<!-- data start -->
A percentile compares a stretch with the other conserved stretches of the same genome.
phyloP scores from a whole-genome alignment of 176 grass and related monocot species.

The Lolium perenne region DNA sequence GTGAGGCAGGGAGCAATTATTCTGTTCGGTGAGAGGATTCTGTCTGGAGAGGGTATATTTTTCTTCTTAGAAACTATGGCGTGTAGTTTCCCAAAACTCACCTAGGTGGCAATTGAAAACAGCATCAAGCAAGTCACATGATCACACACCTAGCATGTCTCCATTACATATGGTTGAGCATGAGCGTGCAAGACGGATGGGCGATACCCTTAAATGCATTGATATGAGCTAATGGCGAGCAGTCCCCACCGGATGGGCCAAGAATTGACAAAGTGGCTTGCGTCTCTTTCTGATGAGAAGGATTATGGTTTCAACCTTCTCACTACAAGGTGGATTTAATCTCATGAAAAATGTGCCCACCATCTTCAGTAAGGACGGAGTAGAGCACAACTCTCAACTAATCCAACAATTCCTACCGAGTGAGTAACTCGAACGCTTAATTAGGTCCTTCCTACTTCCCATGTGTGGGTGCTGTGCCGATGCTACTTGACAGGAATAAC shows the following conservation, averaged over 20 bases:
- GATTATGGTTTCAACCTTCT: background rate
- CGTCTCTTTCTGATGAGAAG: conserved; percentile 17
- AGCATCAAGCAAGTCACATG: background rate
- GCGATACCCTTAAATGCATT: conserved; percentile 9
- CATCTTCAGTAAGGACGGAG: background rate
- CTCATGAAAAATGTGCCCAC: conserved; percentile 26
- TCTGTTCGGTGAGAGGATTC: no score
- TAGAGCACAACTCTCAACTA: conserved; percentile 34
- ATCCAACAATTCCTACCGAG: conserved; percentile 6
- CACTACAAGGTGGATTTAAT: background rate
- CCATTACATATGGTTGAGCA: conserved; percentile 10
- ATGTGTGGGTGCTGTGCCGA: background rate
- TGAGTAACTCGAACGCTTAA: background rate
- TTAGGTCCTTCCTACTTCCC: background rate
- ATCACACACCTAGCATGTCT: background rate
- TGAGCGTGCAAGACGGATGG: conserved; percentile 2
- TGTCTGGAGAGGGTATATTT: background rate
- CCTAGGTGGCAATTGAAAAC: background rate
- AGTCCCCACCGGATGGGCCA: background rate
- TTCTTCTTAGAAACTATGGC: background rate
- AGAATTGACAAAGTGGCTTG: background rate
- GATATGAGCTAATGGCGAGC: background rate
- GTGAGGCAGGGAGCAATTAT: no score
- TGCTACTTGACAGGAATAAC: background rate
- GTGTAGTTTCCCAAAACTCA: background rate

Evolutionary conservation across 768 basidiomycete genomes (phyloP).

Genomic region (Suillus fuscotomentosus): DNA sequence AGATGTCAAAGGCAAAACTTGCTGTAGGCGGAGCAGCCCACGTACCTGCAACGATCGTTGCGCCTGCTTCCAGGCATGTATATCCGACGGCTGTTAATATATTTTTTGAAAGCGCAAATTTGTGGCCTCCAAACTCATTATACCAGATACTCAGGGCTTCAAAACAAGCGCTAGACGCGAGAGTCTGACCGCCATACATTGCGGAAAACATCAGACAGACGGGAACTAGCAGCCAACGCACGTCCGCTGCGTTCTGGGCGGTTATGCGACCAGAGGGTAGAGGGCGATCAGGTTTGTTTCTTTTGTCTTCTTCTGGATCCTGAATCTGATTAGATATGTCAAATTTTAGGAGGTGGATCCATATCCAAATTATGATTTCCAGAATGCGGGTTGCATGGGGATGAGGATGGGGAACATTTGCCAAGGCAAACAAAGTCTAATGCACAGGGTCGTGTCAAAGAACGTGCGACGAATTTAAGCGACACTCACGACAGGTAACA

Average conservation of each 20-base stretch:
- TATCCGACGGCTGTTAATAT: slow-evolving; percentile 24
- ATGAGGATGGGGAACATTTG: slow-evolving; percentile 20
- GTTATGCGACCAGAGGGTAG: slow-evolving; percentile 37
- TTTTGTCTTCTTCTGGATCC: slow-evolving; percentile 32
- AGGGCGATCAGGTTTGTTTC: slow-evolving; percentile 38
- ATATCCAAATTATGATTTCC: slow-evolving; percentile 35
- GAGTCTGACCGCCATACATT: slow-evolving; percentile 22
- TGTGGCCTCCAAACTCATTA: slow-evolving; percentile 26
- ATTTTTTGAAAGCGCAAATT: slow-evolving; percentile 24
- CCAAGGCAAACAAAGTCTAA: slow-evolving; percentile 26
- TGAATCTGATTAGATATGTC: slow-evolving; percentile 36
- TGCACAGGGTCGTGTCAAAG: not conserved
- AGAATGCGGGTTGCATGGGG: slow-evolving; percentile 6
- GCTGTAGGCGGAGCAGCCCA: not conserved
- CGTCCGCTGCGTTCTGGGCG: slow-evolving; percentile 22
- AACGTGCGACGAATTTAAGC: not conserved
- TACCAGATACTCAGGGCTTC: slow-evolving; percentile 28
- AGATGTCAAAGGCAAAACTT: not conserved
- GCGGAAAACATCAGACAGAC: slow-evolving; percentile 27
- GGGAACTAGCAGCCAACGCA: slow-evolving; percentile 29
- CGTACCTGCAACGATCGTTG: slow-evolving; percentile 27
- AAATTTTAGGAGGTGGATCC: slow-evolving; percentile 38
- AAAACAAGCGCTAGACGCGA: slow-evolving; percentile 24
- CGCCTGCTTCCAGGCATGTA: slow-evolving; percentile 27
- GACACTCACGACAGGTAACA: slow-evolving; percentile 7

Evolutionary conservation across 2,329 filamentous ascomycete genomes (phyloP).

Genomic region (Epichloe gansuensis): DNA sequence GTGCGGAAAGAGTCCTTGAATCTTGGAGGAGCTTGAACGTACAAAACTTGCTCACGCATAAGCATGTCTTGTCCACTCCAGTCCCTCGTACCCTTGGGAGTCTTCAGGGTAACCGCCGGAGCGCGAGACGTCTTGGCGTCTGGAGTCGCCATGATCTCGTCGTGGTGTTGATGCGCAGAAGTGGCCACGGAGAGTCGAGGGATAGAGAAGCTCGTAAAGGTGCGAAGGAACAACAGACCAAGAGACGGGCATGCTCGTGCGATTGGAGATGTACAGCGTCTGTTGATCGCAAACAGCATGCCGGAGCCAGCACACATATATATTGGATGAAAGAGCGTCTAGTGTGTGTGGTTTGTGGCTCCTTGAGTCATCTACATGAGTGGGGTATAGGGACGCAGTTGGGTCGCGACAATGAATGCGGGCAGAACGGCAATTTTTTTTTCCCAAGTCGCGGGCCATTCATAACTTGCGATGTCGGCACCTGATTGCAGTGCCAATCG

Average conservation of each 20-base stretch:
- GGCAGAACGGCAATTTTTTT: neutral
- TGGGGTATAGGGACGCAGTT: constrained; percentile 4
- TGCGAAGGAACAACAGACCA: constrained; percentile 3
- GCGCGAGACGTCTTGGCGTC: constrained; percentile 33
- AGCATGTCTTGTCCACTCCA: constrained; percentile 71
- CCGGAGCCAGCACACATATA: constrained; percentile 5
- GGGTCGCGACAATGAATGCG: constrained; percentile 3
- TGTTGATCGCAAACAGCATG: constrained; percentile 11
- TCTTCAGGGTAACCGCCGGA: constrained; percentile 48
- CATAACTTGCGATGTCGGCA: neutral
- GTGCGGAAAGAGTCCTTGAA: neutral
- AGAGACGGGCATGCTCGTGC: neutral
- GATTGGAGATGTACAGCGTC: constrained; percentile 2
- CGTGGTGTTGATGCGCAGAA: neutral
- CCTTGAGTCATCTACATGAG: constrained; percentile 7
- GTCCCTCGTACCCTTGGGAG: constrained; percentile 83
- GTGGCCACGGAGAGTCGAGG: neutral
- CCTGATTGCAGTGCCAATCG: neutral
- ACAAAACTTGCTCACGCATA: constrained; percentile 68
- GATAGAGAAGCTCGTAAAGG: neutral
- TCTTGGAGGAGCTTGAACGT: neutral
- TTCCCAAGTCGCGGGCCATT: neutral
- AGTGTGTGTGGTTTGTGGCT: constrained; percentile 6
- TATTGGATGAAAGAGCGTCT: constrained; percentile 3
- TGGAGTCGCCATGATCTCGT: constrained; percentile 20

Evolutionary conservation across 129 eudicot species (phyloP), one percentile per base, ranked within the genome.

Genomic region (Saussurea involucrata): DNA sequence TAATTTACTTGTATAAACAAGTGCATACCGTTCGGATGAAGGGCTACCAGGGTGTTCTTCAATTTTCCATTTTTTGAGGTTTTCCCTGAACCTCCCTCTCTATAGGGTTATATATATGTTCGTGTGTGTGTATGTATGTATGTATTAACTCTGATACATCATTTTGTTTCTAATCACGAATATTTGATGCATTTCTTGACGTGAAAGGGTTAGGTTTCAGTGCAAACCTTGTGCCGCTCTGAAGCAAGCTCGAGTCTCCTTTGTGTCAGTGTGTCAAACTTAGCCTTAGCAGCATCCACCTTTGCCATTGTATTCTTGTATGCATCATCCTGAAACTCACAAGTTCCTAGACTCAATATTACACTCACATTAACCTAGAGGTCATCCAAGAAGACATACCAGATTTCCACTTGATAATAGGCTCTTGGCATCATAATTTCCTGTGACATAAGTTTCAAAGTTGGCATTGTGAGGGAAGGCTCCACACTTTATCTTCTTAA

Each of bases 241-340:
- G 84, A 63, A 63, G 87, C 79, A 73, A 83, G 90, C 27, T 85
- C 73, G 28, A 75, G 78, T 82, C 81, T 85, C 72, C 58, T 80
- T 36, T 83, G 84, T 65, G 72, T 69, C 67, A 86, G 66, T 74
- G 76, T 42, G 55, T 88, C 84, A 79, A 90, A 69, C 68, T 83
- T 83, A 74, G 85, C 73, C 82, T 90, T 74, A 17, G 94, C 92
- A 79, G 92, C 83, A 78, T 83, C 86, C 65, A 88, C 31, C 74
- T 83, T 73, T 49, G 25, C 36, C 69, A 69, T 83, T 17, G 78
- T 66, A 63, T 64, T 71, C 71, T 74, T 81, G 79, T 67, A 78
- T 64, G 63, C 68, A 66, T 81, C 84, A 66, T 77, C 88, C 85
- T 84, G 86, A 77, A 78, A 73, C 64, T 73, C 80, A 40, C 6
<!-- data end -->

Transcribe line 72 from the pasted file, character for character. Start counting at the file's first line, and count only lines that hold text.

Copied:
- GATTGGAGATGTACAGCGTC: constrained; percentile 2